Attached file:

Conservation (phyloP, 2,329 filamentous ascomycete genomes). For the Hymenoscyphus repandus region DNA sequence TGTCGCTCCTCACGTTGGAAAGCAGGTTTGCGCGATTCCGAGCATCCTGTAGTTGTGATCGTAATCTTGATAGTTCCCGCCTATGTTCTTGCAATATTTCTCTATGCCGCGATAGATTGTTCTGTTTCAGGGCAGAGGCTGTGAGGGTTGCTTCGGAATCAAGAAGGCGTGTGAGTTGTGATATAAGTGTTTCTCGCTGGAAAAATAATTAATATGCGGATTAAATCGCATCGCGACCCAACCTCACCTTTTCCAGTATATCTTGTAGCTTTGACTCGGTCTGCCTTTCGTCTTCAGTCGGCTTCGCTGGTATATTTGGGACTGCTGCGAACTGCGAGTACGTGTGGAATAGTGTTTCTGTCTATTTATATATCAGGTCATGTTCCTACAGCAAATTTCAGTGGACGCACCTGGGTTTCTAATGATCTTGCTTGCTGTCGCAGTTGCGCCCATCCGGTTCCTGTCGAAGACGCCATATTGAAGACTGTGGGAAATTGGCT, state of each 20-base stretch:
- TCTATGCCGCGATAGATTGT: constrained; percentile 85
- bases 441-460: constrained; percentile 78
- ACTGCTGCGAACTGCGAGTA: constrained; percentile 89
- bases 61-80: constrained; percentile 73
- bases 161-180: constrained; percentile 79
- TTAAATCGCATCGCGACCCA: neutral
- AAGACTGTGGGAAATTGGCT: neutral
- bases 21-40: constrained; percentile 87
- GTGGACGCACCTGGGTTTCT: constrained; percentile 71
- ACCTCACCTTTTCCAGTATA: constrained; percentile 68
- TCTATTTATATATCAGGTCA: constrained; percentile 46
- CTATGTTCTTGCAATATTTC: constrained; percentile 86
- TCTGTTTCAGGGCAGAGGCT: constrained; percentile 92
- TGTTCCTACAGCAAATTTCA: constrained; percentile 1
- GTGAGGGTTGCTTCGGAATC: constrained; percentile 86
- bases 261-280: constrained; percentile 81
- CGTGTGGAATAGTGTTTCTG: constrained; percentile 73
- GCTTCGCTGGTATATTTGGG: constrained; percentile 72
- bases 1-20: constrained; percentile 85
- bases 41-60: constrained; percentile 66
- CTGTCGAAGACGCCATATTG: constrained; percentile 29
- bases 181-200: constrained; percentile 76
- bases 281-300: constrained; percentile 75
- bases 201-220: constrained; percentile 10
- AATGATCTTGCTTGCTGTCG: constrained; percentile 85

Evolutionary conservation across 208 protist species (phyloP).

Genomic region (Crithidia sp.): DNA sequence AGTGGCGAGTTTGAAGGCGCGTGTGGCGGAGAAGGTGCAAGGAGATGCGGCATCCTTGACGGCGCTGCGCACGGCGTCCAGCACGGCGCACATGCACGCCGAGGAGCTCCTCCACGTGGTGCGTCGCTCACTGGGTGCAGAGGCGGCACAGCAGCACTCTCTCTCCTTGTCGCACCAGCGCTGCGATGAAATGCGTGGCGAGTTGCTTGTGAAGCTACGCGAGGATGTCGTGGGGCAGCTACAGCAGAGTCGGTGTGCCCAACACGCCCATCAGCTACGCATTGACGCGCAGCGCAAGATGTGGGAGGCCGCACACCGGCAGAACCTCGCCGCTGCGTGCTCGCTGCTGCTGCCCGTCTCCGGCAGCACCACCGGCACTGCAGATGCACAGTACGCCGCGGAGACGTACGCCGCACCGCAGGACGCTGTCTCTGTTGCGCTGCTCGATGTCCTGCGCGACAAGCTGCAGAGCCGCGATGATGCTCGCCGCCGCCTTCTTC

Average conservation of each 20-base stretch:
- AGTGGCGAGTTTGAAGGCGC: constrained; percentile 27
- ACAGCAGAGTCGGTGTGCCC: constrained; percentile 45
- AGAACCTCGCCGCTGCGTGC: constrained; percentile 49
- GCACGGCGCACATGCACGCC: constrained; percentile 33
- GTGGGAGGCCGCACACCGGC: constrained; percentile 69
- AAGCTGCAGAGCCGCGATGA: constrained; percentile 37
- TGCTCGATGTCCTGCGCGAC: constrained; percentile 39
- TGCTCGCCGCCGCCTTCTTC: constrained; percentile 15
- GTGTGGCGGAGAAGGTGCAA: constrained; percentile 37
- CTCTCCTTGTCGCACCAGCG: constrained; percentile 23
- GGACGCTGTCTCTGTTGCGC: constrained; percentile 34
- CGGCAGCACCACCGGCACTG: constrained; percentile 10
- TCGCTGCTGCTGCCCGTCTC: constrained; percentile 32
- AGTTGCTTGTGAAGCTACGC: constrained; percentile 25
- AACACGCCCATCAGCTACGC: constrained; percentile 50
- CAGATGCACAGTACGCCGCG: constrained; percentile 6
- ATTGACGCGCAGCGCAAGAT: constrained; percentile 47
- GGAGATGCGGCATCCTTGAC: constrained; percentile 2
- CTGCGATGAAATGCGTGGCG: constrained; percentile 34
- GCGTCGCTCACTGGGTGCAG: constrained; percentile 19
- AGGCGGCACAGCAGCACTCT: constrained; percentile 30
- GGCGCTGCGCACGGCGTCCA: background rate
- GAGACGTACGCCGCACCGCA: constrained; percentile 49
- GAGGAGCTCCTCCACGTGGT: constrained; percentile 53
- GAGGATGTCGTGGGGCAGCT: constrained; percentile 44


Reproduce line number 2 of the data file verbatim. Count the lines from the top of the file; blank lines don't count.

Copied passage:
- TCTATGCCGCGATAGATTGT: constrained; percentile 85